Thoughts after Georgia State’s 78-61 loss to Wisconsin-Green Bay on Saturday.
The Panthers (7-4) had thumped the Phoenix 72-48 at the Sports Arena earlier this month.
It appeared that they were on their way to another win – their first road win over a quality opponent this season – until Green Bay ended the drama with a 16-1 run.
Ron Hunter said the team didn’t come prepared mentally or physically or play, which isn’t the sign of an NCAA tournament hopeful.
When this team loses, you can guess why before you even look at the stat sheet:
An opposing player goes bananas hitting 3-pointers: Check. Carrington Love hit four of his six 3-point attempts. The Phoenix hit 46.7 percent of their 15 attempts on Saturday. This has been an odd issue for Ron Hunter and the various zone defenses he likes to employ for the past four years. At one point I had put together a spread sheet tracking how frequently an opponent had come out of nowhere to start bombing 3-pointers compared to their season averages, but my computer ate it. Loves’ success was unexpected: he was hitting 29.3 percent. As a team, Green Bay was hitting 30.5 percent of its 3-pointers.
No third scorer for the Panthers: The offense devolved into R.J. Hunter and Ryan Harrow taking most of the shots (37 of the 56) and not making many of them (just 14). Hunter began taking the loooong 3-pointers he started shooting toward the end of last year. He missed seven of his eight 3-pointers and is now hitting 31.3 percent of his 3-pointers. As a team, Georgia State missed 11 of its 13 3-pointers. No other Georgia State player took more than seven shots on Saturday and T.J. Shipes finished as the third-highest scorer with seven points.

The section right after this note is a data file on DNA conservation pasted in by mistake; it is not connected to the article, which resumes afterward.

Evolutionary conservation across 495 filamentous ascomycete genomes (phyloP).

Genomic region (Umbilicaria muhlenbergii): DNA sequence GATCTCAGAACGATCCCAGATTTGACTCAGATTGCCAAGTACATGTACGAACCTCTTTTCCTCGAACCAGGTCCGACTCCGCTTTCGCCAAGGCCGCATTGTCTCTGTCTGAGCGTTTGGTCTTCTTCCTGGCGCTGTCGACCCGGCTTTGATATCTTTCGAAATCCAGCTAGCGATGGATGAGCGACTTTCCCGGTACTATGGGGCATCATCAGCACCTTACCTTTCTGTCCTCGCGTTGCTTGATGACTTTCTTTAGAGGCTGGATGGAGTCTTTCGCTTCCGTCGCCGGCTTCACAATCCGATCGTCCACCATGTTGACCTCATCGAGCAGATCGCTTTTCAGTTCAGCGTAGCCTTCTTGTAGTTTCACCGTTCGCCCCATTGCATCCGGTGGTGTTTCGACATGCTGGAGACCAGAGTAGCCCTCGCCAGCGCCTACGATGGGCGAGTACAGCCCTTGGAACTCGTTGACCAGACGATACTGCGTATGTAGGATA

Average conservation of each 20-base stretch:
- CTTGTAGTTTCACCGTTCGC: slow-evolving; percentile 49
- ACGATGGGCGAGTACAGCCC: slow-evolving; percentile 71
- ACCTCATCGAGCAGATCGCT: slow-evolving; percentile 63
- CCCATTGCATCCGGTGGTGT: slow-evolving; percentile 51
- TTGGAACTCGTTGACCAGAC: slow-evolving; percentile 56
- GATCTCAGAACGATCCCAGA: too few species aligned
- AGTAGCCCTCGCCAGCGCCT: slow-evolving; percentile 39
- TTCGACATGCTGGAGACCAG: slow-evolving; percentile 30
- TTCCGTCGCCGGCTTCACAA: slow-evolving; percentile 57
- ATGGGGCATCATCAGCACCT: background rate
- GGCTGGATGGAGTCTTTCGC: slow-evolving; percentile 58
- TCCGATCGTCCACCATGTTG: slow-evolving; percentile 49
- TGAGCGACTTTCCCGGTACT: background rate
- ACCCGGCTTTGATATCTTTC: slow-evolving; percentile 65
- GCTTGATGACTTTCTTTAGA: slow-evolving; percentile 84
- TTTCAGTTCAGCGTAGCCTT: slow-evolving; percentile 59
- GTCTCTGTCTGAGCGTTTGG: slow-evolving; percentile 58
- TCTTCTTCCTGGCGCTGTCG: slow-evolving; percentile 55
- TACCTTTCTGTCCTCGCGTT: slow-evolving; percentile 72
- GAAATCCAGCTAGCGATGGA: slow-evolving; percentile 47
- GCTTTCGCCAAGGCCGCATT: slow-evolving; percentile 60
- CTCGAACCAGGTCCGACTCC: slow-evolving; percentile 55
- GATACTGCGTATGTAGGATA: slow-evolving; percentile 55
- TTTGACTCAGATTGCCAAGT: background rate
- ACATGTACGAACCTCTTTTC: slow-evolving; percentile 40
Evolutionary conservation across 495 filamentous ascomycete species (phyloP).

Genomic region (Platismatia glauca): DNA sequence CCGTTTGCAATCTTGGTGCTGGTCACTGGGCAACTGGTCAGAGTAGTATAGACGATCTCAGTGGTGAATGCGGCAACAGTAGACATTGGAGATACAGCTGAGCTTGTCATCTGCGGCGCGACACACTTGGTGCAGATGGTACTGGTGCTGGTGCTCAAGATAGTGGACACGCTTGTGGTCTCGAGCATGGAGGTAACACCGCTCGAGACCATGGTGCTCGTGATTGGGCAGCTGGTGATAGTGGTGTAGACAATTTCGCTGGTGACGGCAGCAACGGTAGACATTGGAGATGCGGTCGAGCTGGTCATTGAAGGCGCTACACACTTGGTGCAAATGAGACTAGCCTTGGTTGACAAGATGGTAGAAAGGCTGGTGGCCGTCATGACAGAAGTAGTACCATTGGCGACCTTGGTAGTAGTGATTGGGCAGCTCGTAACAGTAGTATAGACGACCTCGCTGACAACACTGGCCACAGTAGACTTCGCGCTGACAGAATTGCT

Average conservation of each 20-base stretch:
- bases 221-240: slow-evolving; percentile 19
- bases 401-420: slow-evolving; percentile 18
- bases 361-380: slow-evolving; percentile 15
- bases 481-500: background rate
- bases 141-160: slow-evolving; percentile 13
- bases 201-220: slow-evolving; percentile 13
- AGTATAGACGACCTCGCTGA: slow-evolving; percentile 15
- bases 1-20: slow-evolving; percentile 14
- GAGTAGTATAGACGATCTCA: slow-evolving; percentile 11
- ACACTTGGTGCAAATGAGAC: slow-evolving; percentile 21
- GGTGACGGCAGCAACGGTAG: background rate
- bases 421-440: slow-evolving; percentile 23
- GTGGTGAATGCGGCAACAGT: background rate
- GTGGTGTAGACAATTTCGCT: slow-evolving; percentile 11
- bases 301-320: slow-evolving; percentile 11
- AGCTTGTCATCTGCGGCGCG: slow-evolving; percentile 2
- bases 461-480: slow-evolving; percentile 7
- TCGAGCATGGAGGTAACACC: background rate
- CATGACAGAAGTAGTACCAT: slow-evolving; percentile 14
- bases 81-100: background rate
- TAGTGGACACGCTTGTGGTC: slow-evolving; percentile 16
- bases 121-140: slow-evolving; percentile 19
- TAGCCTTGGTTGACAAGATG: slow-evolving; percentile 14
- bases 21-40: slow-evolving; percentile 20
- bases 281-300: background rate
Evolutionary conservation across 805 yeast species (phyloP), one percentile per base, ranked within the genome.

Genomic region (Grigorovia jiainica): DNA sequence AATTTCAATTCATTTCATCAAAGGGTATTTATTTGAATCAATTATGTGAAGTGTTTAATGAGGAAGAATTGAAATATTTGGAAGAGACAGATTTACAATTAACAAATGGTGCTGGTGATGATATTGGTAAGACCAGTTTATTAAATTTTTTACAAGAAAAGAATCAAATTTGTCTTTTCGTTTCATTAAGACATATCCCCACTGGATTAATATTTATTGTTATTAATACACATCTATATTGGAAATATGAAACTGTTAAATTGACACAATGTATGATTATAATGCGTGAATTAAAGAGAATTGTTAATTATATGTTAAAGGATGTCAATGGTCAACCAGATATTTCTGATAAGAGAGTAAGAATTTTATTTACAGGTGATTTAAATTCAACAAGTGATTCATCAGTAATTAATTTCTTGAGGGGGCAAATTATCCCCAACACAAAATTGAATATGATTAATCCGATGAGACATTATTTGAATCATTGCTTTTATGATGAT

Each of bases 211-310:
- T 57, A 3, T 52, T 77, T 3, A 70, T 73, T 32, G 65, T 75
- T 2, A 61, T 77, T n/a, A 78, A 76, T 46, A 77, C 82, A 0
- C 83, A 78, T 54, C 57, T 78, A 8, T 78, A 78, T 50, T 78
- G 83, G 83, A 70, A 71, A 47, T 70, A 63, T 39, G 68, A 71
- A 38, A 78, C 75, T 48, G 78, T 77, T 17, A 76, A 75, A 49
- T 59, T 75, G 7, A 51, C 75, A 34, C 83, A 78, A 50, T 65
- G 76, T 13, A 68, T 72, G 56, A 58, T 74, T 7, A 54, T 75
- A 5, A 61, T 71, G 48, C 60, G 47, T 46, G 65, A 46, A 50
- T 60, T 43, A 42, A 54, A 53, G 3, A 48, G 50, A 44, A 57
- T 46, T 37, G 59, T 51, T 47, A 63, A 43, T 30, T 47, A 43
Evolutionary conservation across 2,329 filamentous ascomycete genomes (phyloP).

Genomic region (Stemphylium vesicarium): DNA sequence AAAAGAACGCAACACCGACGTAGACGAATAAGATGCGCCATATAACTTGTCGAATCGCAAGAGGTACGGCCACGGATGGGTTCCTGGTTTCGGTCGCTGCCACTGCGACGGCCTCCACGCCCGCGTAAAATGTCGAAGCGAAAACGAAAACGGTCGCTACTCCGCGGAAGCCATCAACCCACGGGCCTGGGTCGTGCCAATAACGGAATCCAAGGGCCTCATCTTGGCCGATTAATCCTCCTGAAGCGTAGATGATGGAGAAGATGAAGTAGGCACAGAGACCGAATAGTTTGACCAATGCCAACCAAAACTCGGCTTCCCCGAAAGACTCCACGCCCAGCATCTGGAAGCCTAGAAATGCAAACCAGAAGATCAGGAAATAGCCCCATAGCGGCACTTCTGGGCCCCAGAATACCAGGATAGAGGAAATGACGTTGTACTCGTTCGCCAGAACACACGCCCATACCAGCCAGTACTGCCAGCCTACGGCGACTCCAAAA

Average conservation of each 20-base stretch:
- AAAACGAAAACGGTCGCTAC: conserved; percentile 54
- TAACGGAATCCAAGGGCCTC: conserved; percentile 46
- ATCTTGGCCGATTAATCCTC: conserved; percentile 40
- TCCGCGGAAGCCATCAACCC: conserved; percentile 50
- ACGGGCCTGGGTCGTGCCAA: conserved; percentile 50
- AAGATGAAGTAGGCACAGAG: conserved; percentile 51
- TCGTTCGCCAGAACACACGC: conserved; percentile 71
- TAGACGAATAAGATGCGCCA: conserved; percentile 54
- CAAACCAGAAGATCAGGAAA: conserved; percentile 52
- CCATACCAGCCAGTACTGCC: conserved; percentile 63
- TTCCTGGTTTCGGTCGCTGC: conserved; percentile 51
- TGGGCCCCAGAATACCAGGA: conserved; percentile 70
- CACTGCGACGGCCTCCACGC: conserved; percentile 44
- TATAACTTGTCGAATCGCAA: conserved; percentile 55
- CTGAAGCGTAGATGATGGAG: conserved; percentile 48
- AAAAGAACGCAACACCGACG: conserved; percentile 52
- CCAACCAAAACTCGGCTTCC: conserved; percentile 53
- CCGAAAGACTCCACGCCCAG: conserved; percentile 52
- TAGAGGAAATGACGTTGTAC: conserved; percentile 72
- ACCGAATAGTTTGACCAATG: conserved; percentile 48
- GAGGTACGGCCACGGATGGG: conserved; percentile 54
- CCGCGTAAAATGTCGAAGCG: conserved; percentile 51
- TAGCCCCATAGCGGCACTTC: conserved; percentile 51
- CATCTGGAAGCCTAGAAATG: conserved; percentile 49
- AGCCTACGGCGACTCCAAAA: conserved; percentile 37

Outrebounded: This was the outlier from Saturday’s game. Georgia State outrebounded Green Bay 32-31, but lost some of that small advantage by committing 14 turnovers. Typically, when Georgia State loses it is outrebounded, and when it wins it forces for more turnovers than it commits.